Emma was kind enough to take a moment to answer our author interview questions ahead of her in-store launch with Unity Books – Tuesday 9th October 2018, 6-7:30pm.
“I originally trained as a journalist, and worked as a freelance writer and a columnist for The Sunday Star-Times and The Dominion. I then began a decade of work in communications work for the public sector and NGOs.
In 2013 I gained a Bachelor of Applied Arts (Creative Writing) at Whitireia Polytechnic. I have also studied short fiction and science writing at Victoria University’s International Institute of Modern Letters. In September 2018 my first book was published by Awa Press: The Heart of Jesús Valentino.
I currently live in the liberal enclave of West End, Brisbane with my partner Roy Costilla, a Peruvian statistician working in the field of genetics, and our 2-year-old son Amaru. He works with diggers in sandpits and is refining his see-saw technique.”
About the book
Emma Gilkison is thrilled to be pregnant. She and her partner Roy have been trying for a year and finally it’s happened. But during a routine twelve-week ultrasound she notices something strange: it looks as though their baby has a marble rolling on his chest. In fact, the baby’s heart is growing outside his body – an extremely rare and usually fatal condition called ectopia cordis.
The couple immediately begin researching the possibilities for surgery. When this is finally ruled out Emma is almost twenty weeks pregnant. They now face a heartbreaking decision. Should they end the pregnancy, or continue in the knowledge their baby will die?
From different cultures – Emma raised in New Zealand and Roy in Peru – they walk an emotional minefield as they struggle to agree on a way forward. Seeking help and spiritual counsel from people of many different views and beliefs, they find hope, meaning and consolation in unexpected places.
The Heart of Jesús Valentino is an extraordinary story about a young couple forced to go beyond their everyday experience and confront head-on issues of life and death. Powerful, honest and beautifully written, it moves all who read it, and is creating ripples in the medical world.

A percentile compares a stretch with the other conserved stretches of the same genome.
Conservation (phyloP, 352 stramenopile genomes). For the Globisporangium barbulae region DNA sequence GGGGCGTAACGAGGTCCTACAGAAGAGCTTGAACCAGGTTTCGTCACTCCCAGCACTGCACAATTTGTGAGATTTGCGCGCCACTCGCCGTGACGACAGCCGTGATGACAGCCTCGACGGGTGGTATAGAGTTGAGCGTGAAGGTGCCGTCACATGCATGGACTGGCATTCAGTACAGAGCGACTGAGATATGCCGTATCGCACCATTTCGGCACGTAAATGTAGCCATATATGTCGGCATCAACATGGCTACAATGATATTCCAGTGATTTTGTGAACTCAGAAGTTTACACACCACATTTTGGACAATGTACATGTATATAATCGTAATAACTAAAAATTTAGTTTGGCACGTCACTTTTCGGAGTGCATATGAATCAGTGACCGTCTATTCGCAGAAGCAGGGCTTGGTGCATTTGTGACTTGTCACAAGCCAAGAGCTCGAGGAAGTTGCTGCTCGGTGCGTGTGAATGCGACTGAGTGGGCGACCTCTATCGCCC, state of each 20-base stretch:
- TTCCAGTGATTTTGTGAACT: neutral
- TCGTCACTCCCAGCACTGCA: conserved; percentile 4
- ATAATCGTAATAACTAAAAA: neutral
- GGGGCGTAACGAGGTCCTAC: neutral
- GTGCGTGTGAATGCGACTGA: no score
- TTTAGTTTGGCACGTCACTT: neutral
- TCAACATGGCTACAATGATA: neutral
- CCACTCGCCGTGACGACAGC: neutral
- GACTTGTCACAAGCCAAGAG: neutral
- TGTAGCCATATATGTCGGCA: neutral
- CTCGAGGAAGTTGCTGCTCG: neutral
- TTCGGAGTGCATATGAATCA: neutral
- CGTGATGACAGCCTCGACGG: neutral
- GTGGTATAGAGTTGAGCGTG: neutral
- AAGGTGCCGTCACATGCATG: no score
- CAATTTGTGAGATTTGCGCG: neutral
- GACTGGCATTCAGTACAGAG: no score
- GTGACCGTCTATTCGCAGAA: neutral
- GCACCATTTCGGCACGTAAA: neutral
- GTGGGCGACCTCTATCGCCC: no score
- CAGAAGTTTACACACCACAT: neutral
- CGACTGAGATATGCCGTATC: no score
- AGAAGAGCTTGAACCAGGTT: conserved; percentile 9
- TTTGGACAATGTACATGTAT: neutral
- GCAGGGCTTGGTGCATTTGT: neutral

“A deeply moving story of love and medical science. What burns brightest is the author’s maternal love and dogged determination to do what’s best for her baby.” – Rebecca Priestley, winner, Prime Minister’s Science Communication Prize, 2016
“I was utterly absorbed by this book. Emma Gilkison’s story shows us how we might look directly at the unthinkable and find hope there.” – Ashleigh Young, winner, Windham-Campbell Prize, 2017
WHAT ARE YOU CURRENTLY READING AND HOW DID YOU DISCOVER THE BOOK(S)?
I am reading Homing Instincts a collection of essays describing early motherhood on a Midwestern Farm by Sarah Menkedick. I bought the book after reading one of Sarah’s captivating essays on the website Vela: ‘In defense of the art of motherhood’.
WHO ARE YOUR FAVOURITE WRITERS AND WHAT DO YOU LOVE ABOUT THEM?
Barbara Kingsolver, Janette Turner Hospital and Monica Ali. I love what I learn about people and relationship dynamics from these writers and all three use wonderful imagery. For me a good metaphor is akin to a spoonful of honey.
WHAT BOOKS ARE ON YOUR BEDSIDE TABLE?
A big pile of kid’s books dominates my bedside table as well as the floor beneath it. I read to my toddler in our bed after his bath. One of his favourites is a book called Squeak, Rumble, Whomp! Whomp! Whomp! but Wynton Marsalis. Reading this is as close as I come to a live jazz session at the moment.
WHAT IS YOUR FAVOURITE BOOK-TO-FILM ADAPTATION?
Like water for chocolate.
WHAT BOOK HAVE YOU RE-READ THE MOST AND WHY?
Honestly, the book I have re-read the most was one from my childhood: Anne of Green Gables. I guess I was hooked on the archetype Anne represented: a vulnerable heroine who faced adversity and used her intelligence, courage and heart to carve a good path.
WHICH THREE WRITERS WOULD YOU HAVE OVER FOR DINNER?
Ashleigh Young, Hinemoana Baker and Bill Manhire. I can imagine thoughtful, illuminating conversation with these poets at my table. I know Ashleigh and Hinemoana and both are really lovely women. I don’t know Bill personally but you can feel his loveliness from a distance.
WHAT WOULD YOU COOK THEM?
I would be going for something refined and exquisite. Setting myself this expectation would send me into a spin. I’d settle for something simple and French inspired.
HOW ARE YOUR BOOKS SHELVED AND ORGANISED AT HOME?
We haven’t lived in Brisbane long enough to acquire a lot of books. The ones we have currently are stacked pell-mell on shelves in the spare-room. My Mum has done quite a cool thing with her books – they are organized by the colour of their spines. It’s not that easy to find a particular book, but the shelves are highly aesthetic.
WHAT IS YOUR FAVOURITE LITERARY QUOTE?
‘We need to sit on the rim/of the well of darkness/and fish for fallen light/with patience’ – Pablo Neruda
A QUESTION FROM PREVIOUS AUTHOR INTERVIEWEE, EMILY WRITES:
“What is the book or essay you wish you’d written?”
There is an essay called The Dark Art of Description by Patricia Hampl that I really admire. I like writing that simultaneously tells a personal story and broaches bigger picture ideas. That zooming in from microcosm to macrocosm is something I wish I could do with Patricia Hampl’s fluidity.